More from the Deloitte Ride Across Britain

Nigel is getting a little bit competitive!

Nigel Smith and the Boardman he'll be using for the RAB

Deloitte Ride Across Britain – Tuesday 15th June


Deloitte RAB lost the plot today and awoke us with ‘Eye of the Tiger’.   Oh dear!!  The weather gods were kind again – sun, barely a cloud in the sky and no wind. The route would take us from just south of East Kilbride, over the Lowther Hills, through the borders and down to the flat plains of the surroundings.  From there we would pass through Carlisle on our way up to the Lake District and down to Ullswater. 

As I sit here in our giant Moroccan themed tent, the sun is beaming down and we are surrounded on all sides by the fells, rugged, craggy and looking down with disdain at 600 riders who will climb the 20% Kirkside Pass tomorrow. The border country doesn’t have the wild beauty of the north of Scotland but if you’re used to the pot-holed Surrrey Hills, the quiet rolling roads through mile of gently hilled farmland is heaven sent.

At one point, our chain gang of six was overtaken by a local rider, Hugh Forgie.   He said “where are youse boys gaein?”. “Lands End” I said.  He offered to take the lead and powered the group along for 15 miles.  On the two mile ascent just outside Moffat we chatted.  Last year he rode solo from Glasgow to Malaga to raise money for Leukaemia.  He did it as a thank you for the treatment he had.  Hughie is in remission now and his form of Leukaemia is controlled by intermittent sessions of chemotherapy.  Hughie still rides hundreds of miles a week, he just loves riding and is very interested in doing Deloitte Ride Across Britain nest year.  I hope he does – he’s an inspirational guy to ride with even for a short few miles and we have something in common – two years ago I recovered from cancer and started to cycle to regain fitness.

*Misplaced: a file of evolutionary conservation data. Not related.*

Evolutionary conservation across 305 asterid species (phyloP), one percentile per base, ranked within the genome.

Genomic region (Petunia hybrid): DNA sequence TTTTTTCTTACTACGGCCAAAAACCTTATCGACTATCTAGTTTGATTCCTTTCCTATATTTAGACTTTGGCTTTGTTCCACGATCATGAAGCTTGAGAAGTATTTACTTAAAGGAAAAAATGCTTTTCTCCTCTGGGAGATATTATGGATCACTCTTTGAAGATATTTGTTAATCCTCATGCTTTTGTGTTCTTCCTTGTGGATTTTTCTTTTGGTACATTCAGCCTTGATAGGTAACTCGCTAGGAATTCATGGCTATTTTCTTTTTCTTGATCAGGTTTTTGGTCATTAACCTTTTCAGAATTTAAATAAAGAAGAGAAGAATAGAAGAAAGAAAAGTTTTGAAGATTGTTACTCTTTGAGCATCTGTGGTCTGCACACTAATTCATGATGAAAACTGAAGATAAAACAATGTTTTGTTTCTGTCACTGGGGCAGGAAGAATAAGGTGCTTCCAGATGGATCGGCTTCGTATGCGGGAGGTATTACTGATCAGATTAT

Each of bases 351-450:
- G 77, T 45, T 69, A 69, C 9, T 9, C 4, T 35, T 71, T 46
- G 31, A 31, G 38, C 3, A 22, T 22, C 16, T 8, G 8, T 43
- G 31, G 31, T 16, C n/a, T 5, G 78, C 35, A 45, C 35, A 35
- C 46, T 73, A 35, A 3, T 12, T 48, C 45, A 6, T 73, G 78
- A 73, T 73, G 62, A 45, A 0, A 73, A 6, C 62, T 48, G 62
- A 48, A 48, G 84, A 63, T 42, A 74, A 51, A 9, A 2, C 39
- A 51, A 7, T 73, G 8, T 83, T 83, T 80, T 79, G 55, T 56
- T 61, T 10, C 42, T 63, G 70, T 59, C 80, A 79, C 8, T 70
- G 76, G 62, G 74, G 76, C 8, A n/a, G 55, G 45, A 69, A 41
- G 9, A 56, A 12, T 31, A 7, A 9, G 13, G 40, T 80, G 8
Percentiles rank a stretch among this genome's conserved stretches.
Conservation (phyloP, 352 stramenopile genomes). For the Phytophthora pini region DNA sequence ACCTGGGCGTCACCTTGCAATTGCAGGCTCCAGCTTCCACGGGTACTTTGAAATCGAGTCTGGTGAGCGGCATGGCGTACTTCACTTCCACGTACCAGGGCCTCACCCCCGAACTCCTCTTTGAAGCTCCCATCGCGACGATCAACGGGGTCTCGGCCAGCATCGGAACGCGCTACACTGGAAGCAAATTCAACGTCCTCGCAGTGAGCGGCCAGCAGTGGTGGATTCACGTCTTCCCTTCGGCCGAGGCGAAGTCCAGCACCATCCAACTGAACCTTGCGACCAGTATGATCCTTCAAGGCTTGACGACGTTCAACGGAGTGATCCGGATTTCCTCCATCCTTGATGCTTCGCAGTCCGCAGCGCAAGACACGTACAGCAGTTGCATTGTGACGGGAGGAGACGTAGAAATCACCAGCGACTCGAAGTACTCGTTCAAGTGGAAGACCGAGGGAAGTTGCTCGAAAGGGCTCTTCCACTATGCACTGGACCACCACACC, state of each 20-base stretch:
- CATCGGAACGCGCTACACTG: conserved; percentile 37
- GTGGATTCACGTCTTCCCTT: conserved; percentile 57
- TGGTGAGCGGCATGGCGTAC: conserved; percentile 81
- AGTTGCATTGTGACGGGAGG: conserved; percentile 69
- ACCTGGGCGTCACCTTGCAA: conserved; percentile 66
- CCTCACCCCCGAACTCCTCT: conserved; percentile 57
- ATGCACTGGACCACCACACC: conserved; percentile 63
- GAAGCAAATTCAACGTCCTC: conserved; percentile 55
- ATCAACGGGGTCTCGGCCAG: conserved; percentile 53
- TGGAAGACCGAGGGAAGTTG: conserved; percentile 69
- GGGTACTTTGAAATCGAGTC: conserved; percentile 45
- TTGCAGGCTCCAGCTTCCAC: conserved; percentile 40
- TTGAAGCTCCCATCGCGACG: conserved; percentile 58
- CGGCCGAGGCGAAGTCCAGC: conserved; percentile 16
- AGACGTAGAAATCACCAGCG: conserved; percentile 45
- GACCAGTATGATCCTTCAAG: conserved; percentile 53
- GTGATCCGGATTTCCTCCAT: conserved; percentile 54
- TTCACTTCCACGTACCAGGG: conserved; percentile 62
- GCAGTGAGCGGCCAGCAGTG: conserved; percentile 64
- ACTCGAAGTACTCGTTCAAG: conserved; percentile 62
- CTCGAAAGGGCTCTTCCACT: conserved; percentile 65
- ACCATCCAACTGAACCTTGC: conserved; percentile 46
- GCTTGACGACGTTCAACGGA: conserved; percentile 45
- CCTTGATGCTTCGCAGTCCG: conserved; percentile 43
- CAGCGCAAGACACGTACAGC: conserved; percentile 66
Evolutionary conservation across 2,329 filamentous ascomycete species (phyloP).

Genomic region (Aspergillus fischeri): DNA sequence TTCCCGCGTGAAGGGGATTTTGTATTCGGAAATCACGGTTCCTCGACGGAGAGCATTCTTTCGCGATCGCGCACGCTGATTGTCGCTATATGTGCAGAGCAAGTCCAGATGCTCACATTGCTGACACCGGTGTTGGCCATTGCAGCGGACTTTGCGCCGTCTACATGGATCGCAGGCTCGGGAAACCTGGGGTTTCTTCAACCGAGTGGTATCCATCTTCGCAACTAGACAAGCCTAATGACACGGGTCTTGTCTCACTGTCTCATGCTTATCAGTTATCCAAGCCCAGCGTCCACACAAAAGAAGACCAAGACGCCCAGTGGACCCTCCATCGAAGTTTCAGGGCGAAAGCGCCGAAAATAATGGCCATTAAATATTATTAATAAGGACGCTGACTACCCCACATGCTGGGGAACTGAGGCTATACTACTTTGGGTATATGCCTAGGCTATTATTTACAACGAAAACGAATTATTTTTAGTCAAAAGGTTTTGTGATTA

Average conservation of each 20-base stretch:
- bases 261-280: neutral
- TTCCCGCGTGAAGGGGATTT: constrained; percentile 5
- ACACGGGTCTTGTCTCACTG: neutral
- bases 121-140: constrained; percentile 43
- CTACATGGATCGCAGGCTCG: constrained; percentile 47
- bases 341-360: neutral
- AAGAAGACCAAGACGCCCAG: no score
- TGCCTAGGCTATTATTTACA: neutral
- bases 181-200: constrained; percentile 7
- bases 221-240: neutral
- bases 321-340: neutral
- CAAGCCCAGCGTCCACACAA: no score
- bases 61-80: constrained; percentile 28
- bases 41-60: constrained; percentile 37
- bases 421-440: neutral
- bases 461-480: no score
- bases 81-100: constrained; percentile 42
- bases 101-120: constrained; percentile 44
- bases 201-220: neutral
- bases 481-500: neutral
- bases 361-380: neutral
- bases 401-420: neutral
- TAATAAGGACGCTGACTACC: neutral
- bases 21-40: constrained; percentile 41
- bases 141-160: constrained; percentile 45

A few gentle climbs and descents and we were on the flat plans of the Solway Firth.  The pace ramped up.  No doubt our English riders could sense they were nearing home, after Carlisle we started the ascent to the edge of the Lake District National Park, an 18%er was a shock to the system and split the group.  The descent from the top was just awesome.  Stunning views down to Ullswater.  For the last 10 miles we rode in with Jody Cundy, the Paralympic sprinter with five, yes five, gold medals to his name.  One of the priviledges or riding Deloitte RAB is to meet and ride with Olympians and Paralympians like Jody.  He let us cycle with him (he did sprint off for a few hundred metres though.  That was frightening.)  Jody, Sarah and Barney Storey have chatted with all the riders, no doubt retelling the same stories of training and competing, selflessly with great humour.  I started the day with an inspirational rider and ended up with another. 

Wednesday 16th June